You’d be surprised to learn the amount spent on medical costs as a result of patient falls in the United States is a whopping $50 billion a year*, and this number can be expected to continue increasing as the population ages. A bigger cause for concern, however, is that falls are the leading cause of unintentional injury and the seventh leading cause of death in the elderly*. For reasons like these, many healthcare guidelines recommend bedside shift report (BSR) and hourly rounding (HR). Due to staffing shortages, increasing nursing home admissions, and lack of practical and valuable solutions, it is nearly impossible for nursing staff to have eyes on their patients and residents at all times, but now more than ever, it is necessary. Nurse surveillance is indispensable, and it is essential to identify a solution that will reduce the burden on healthcare workers.
Dr. Carolyn J. Sun recently published a study in Journal of Informatics Nursing in association with Jeffrey Morelli, Alan Levin, Columbia University of Nursing, Hunter College, and NYP Queens, that explores the effects of integrated technology like Inspiren’s AUGi in improving nurse surveillance and subsequent patient outcomes. AUGi is an automated patient monitoring system invented by nurses. With the unique combination of computer vision, Artificial Intelligence, advanced room environmental sensors and IoT connectivity, the wall-mounted device continually observes nurse and patient activity at the bedside.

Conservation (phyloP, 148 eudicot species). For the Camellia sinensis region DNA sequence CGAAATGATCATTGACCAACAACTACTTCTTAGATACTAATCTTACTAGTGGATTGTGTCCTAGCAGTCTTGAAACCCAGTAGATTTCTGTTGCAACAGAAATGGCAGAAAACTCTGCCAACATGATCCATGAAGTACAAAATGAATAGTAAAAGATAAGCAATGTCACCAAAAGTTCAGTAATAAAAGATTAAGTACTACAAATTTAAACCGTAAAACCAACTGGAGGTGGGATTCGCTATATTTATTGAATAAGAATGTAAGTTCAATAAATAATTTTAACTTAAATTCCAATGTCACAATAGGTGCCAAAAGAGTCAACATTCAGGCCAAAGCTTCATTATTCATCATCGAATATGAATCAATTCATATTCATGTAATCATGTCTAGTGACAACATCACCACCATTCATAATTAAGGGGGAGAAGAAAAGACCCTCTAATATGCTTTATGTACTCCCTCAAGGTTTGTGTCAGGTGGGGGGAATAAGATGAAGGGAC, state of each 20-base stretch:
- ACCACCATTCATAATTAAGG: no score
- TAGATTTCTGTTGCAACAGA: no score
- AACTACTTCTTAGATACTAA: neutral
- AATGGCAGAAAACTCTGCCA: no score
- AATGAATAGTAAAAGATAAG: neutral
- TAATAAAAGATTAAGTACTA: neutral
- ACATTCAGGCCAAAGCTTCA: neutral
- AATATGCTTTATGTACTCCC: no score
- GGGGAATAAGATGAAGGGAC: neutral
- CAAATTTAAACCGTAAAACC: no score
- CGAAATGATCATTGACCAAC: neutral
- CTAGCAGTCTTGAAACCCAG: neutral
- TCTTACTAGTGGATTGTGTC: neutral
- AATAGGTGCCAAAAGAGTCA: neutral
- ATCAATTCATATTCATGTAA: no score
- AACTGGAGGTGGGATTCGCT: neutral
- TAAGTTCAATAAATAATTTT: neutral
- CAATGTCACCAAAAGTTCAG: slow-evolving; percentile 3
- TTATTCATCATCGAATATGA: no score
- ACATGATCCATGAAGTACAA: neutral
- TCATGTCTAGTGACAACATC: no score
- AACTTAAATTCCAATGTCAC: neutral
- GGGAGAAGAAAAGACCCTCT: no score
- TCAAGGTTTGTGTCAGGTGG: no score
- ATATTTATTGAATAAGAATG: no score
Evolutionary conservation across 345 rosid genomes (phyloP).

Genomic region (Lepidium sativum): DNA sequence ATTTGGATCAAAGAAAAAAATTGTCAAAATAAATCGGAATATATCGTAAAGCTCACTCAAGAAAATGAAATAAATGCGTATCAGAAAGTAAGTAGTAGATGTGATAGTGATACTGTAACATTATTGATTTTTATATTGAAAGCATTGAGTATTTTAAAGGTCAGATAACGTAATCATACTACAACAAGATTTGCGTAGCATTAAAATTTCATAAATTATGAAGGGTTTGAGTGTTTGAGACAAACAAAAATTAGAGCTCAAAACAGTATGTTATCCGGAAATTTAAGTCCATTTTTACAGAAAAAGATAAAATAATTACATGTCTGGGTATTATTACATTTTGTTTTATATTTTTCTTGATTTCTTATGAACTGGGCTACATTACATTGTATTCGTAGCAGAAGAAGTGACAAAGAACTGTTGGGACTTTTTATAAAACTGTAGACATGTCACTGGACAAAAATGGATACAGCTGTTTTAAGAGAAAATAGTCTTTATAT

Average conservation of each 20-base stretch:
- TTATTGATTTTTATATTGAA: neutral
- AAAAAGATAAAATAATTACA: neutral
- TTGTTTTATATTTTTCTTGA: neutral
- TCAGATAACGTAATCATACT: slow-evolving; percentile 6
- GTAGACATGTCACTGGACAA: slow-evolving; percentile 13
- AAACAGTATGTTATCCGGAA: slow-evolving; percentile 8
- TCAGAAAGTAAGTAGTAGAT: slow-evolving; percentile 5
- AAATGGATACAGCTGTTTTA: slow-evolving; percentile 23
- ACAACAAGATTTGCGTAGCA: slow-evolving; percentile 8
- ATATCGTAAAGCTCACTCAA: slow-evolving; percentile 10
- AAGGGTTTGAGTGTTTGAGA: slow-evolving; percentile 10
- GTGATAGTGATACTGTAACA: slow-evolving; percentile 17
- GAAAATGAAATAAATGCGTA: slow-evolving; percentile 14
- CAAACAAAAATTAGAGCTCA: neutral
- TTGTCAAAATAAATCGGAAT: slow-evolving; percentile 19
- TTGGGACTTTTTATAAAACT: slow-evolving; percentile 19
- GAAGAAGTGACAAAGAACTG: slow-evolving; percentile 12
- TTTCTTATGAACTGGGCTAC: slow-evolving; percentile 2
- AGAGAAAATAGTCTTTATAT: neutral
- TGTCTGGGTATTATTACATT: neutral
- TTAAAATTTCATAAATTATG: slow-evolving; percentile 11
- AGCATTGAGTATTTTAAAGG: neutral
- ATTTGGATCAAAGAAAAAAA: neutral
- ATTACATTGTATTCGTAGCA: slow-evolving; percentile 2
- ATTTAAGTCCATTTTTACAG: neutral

For this study, published by American Nursing Informatics Association, data was collected over 5 months capturing the activities of 93 nurses. The paper shows that such a technology would be useful in helping nurses stay on top of clinical protocols. After AUGi was installed, BSR increased from 3% to 41.9% of possible occurrences, and nurses completed HR in 77% of the opportunities as compared to 35.1% of the instances earlier*.
The study also goes on to state that AUGi could also help nurse managers make decisions on care intensity and staff allocation as AUGi collects and analyzes data in real-time. The platform can help uncover sleep patterns, bathroom visit frequency, mobility quality and general room activity through computer vision technology. Additionally, falls per patient day decreased on both intervention units from 2.41 to 0.59 and from 3.83 to 2.38, and there was an improvement in patient satisfaction during the course of the study.
At Inspiren, we designed AUGi to eliminate burdensome and repetitive manual documentation to ensure clinicians are not torn between charting and caring. Our aim is to empower our healthcare workers with timely and apt information, and create a positive work environment for the staff and timely care of patients.
AUGi Installed at New York Presbyterian – Queens